Hurricane Michael left 1.2 million people without electricity from the Gulf Coast to the southern edge of Virginia before being downgraded to a tropical storm, according to the utility industry group helping to lead the recovery effort with the federal government.
Thursday evening estimates show approximately 1.2 million electricity customers were without power in Alabama, Florida, Georgia, North Carolina, South Carolina, and Virginia, according to Tom Kuhn, president of the Edison Electric Institute, the lead trade group for the investor-owned utility industry.
"Currently, the majority of outages are in Florida and North Carolina," said Kuhn in a statement, warning that despite Hurricane Michael being downgraded to a tropical storm, "it remains a dangerous storm as it continues to move through North Carolina and Virginia."
More than 33,000 workers from at least two dozen states have mobilized to restore power.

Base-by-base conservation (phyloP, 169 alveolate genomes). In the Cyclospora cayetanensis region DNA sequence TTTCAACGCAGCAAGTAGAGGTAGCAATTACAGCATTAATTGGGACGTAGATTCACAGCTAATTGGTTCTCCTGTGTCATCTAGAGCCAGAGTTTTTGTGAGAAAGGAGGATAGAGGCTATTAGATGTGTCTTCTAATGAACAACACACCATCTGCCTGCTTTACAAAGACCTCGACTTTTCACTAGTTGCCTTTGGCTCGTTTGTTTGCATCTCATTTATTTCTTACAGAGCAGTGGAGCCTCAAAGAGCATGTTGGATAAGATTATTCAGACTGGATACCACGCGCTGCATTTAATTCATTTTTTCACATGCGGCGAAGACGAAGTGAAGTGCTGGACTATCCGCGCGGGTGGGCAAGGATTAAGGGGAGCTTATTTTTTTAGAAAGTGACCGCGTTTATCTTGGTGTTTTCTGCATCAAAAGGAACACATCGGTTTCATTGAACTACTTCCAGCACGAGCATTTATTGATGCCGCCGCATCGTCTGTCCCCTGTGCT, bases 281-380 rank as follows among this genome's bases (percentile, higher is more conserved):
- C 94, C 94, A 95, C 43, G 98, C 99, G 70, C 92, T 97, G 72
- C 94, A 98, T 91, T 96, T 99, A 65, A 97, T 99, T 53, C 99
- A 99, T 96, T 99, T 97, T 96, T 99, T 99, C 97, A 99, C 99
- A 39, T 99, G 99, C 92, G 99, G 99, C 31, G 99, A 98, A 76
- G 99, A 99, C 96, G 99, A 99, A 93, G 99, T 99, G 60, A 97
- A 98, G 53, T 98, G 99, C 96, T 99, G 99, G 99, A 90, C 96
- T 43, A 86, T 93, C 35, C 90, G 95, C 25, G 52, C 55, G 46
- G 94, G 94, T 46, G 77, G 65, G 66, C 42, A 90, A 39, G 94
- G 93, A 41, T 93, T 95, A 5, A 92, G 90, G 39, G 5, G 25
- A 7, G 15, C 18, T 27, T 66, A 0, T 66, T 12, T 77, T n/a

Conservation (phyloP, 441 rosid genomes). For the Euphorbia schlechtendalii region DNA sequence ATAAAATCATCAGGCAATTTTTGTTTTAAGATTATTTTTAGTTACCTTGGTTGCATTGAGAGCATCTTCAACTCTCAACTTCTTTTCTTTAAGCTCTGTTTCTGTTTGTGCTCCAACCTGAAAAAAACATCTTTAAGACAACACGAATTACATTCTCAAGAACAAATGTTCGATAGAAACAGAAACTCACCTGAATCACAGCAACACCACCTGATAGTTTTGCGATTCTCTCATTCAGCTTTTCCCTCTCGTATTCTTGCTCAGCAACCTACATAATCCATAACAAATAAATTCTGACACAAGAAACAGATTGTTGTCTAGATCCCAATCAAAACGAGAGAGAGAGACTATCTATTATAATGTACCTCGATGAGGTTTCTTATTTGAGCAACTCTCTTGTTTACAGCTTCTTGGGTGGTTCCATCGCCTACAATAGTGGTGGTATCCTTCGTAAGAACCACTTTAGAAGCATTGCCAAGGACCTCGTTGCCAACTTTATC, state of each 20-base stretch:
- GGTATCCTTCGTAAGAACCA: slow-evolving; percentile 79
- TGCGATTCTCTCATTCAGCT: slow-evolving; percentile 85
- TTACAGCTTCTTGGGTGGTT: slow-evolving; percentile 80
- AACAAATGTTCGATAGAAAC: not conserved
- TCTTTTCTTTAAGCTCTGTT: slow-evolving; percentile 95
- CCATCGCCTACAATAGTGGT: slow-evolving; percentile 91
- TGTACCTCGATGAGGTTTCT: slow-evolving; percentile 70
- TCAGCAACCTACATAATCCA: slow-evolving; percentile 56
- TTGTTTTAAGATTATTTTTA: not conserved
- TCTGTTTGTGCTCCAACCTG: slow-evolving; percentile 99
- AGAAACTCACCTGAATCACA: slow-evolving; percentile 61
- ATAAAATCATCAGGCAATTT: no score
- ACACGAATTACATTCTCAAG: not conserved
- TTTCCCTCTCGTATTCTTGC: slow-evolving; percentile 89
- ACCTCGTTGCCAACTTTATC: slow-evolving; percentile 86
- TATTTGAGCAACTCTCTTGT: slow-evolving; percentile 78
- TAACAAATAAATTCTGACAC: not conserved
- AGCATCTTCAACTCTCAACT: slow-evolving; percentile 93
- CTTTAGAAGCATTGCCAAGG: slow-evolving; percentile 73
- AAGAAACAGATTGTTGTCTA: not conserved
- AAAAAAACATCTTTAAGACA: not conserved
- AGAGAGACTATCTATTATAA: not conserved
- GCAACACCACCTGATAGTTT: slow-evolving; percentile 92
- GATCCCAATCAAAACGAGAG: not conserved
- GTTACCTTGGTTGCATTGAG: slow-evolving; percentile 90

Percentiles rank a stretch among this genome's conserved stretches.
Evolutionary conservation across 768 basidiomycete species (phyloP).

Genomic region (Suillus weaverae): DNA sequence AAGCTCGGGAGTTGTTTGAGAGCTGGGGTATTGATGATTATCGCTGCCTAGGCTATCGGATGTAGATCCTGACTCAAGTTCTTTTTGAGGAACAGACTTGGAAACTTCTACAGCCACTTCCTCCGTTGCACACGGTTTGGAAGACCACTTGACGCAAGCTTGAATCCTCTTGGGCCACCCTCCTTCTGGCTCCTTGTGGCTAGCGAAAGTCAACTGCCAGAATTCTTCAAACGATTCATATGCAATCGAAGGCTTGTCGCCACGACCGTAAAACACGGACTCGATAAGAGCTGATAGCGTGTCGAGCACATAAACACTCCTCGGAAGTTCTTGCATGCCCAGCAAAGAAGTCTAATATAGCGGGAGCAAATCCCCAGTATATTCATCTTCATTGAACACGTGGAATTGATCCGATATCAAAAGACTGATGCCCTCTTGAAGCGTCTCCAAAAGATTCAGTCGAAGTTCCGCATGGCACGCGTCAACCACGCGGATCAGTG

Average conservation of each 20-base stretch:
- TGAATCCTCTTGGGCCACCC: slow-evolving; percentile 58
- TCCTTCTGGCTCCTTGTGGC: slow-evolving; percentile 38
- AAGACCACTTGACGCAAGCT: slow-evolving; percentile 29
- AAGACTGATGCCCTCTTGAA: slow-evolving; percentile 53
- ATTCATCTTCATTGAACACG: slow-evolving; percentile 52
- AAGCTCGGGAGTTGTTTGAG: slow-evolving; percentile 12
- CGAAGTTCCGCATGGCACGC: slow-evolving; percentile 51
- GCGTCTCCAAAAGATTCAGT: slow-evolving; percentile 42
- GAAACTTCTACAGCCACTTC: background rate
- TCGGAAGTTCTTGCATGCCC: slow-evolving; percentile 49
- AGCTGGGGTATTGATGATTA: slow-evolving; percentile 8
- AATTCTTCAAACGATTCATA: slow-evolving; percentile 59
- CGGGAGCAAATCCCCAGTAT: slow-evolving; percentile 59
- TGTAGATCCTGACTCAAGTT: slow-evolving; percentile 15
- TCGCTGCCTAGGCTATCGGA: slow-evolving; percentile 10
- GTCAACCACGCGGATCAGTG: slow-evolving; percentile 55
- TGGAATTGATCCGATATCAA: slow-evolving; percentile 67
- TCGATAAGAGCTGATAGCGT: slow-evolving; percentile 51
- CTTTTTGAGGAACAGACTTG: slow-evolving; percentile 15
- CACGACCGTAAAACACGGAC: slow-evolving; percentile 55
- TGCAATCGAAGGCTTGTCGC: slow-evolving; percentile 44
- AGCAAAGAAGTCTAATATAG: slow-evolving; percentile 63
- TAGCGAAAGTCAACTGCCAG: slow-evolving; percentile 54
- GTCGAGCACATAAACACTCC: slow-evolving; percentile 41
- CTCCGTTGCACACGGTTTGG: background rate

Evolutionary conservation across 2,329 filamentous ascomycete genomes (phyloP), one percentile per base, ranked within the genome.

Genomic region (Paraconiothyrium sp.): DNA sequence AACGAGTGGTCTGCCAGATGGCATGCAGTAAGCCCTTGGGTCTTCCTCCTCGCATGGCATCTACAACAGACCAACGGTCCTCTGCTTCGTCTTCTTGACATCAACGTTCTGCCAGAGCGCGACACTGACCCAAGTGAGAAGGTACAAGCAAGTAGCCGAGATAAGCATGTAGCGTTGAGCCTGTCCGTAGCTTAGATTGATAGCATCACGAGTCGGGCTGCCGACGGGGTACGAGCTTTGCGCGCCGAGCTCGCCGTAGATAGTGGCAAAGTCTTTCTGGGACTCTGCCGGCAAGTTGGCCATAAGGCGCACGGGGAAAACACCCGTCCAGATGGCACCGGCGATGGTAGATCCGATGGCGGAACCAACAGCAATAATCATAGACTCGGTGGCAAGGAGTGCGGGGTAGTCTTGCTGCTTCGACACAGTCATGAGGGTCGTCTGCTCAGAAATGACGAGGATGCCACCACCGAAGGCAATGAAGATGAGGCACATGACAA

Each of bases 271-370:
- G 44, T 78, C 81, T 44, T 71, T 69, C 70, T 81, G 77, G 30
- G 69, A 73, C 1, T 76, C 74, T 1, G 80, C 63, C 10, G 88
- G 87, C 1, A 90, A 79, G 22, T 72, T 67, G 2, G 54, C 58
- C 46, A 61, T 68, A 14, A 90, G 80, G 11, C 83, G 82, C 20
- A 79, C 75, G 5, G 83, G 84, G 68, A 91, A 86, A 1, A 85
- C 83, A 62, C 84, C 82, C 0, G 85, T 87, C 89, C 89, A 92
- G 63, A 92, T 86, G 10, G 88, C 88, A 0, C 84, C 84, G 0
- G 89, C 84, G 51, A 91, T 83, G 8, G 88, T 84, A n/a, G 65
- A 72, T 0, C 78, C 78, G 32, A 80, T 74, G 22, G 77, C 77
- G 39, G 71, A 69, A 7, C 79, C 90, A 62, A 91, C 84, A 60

The Energy Department, with whom Kuhn is in contact, said that about 484,000 customers in North Carolina, about 9 percent of the state, is without power. Florida has 381,000 customers without power, followed by Georgia with 214,000 customers without electricity, and Virginia with 108,000 customers without electric service. South Carolina and Alabama had just over 70,000 customers in the dark.
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The agency's Energy Information Administration said the outages from Hurricane Michael are "heavily concentrated in a narrow band" when compared to Hurricane Florence’s wide range of impacts.
"Crews will continue to work around the clock to restore power safely and as efficiently as possible," said Kuhn. But he warned that in some cases restoring power "will require not just repairing, but completely rebuilding the energy grid."
High winds could also slow recovery efforts, as winds must be below 30 miles per hour for crews to use bucket trucks. Road closures, downed trees, and structural damage could also slow electricity restoration efforts, Kuhn added.
Kuhn's member companies are part of the CEO-led Electricity Subsector Coordinating Council that coordinates with the federal government on emergency response efforts.
The council is in contact with the Department of Energy, Department of Homeland Security, and the Federal Emergency Management Agency in helping to coordinate the industry’s response to Hurricane Michael.